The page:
policy we need – a policy that presents disease and maintains healthy lifestyles,” says Dix, whose mother, Hilda, survived colorectal cancer, “thanks to a combination of early detection and excellent primary care.” Nearly 3,000 people will be diagnosed with colorectal cancer this year and close to 1,100 will die from it. Salmon Arm doctor, Warren Bell, believes the cost of having a preventive screening program in place would outweigh the cost of treatment after the fact. He notes colonoscopies are particularly effective for early detection and removal of polyps that develop into cancer. Bell also notes individuals can take their own precautionary measures by eating a
diet low on meat/animal fats and high in fibre – fruits and vegetables – which reduce the risk of colorectal cancer. Given the 90 per cent success rate of treating colorectal cancer – the second leading cause of cancer-related deaths in Canada – through early detection, Dix is adamant that a provincewide early screening program is in the best interest of British Columbians. “There is, I think, sometimes justifiable frustration for people who, had they known about screening, had they known about the process, could have avoided huge discomfort and, obviously, death,” says Dix. “And we can do better than this.” With files from the Vernon Morning Star.
At the Malakwa Community Firehall 4120 Community Hall Road
The CSRD is seeking residents who are interested in becoming involved in
THE MASTER COMPOSTER/ MASTER RECYCLER PROGRAM Volunteers interested in this program will complete a weekend course consisting of in class instruction and a ﬁeld exercise. Course material will consist of: Q environmental stewardship including the history of waste management; Q home composting; Q household hazardous waste; Q vermicomposting; Q residential recycling; Participants will be required to contribute a minimum of 35 hours of volunteer activity after the course promoting the three R’s – Reduce - Reuse - Recycle. For more information, or to obtain an application, please contact the CSRD at: 250-833-5936 1-888-248-2773 firstname.lastname@example.org www.csrd.bc.ca
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SICAMOUS EAGLES HOCKEY CLUB
Annual AGM Thurs., May 17th, 2012 at 7:00pm Upstairs, Sicamous Rec Centre
Anyone interested in our local hockey club should attend. See you there!
Down to work: Eagle River Secondary woodworking teacher Curtis Bellows gives Parkview Elementary Stu-
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dents Ryden Starkell, Haydn Gjaltema, Jadon Kerr, Emily Watson and Liam Sutherland (background) an introductory lesson during Explorations Day at the high school for Grade 7 students. Photo submitted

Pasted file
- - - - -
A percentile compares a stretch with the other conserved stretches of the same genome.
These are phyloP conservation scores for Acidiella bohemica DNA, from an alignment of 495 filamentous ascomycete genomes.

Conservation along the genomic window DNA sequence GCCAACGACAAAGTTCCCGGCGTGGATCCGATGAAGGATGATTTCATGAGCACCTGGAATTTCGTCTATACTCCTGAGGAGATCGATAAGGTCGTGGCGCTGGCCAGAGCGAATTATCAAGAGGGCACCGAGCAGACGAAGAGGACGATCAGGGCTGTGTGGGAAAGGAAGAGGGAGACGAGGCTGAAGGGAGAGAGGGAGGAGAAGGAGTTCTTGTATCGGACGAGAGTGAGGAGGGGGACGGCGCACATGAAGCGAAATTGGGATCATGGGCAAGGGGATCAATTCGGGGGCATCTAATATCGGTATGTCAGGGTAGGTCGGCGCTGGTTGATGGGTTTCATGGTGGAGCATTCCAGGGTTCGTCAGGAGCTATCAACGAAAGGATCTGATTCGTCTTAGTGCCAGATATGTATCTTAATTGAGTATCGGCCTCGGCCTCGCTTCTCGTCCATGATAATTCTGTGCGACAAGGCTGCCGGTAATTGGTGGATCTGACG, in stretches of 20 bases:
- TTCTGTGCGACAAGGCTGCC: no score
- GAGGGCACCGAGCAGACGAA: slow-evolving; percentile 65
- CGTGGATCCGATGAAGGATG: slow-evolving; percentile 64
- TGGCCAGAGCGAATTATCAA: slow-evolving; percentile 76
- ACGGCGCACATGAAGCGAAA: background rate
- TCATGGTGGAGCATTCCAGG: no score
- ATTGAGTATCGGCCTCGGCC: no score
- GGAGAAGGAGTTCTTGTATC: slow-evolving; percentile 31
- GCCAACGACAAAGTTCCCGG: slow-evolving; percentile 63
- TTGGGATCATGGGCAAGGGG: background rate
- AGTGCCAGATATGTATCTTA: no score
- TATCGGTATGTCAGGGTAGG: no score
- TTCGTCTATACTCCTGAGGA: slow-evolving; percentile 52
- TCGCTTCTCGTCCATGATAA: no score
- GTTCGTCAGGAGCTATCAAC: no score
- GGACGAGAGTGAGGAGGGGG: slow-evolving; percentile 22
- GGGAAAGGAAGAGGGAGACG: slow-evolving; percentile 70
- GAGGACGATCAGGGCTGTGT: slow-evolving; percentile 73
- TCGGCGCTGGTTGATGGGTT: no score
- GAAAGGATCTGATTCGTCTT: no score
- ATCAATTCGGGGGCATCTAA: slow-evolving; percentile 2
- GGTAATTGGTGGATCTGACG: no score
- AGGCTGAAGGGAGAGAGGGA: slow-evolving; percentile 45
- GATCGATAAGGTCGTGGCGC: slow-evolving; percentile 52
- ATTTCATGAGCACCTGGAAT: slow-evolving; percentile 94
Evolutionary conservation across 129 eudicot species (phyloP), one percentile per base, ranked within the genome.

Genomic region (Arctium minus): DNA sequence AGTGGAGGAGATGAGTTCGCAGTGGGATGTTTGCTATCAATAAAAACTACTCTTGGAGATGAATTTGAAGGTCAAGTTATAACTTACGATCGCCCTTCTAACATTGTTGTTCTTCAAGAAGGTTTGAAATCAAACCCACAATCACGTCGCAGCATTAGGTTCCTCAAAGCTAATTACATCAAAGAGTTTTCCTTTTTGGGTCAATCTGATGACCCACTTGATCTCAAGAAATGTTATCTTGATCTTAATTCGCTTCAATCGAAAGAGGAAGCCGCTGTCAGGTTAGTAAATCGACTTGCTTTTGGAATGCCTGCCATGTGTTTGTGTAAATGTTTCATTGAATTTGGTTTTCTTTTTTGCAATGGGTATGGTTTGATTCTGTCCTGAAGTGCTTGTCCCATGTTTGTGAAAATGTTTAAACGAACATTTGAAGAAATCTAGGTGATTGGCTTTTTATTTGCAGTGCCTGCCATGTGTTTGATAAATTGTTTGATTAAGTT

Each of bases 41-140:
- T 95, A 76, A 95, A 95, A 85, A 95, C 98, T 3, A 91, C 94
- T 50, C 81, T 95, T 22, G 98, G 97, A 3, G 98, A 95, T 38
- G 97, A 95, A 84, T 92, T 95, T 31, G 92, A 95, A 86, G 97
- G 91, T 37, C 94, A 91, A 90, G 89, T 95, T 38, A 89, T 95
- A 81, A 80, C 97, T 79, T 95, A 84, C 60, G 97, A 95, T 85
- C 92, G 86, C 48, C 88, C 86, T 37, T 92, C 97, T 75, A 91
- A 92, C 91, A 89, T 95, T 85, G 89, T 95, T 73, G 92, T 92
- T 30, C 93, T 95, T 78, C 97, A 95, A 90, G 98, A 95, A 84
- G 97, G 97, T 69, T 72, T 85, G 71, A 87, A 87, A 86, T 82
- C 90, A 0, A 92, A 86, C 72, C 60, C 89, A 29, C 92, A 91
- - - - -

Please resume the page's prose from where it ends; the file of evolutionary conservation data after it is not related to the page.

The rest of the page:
School district expecting $1 million shortfall Declining enrolment and associated revenue for the coming school year look to put the School District #83 short more than $1 million. The school district is projecting to be down another 250 students next year, with
the trend continuing for the next four or more years. Funding from the Ministry of Education is primarily allocated on a perstudent basis. Stirling Olson, secreatary-treasurer for the school district, told the board at the
May 8 meeting that revenues will decline. The school district does receive funding through a protection grant, which is designed to help school districts with declining enrolment cover fixed costs within the system. However,
even with the grant of $1.2 million, the school district will be short more than $1 million. “Without this grant, the district would be down over $2.35 million,” he said. The closure of Ashton Creek Elementary
STORES FLYERS DEALS COUPONS BROCHURES CATALOGUES CONTESTS PRODUCTS STORES FLYERS DEALS COUPONS BROCHURES CATALOGUES CONTESTS PR S BR S ST S CA S DE S BR S ST S CA S
You could 1 of 5 $100 Esso Gas Cards
School saved approximately $400,000, and some additional savings will come from staffing reductions that result from dropping student numbers. A full budget bylaw will be presented at the June 12 regular board meeting.
NEWS 1133 Parksville St., Parkland Centre Sicamous (250) 836-2570 www.eaglevalleynews.com
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Earth Machine Composters Application must be in before May 25th, 2012
Cash or Cheque With the completion of a 30 minute workshop. Limit one composter per household.
TO OBTAIN AN APPLICATION FORM: Call 250-833-5936/1-888-248-2773, or go to www. csrd.bc.ca. Forms may be mailed, faxed, e-mailed or dropped off at the CSRD main ofﬁce located at: 781 Marine Park Drive NE PO Box 978 Salmon Arm BC V1E 4P1 fax: 250-832-1083 e-mail: email@example.com
Eagle Valley News Wednesday, May 16, 2012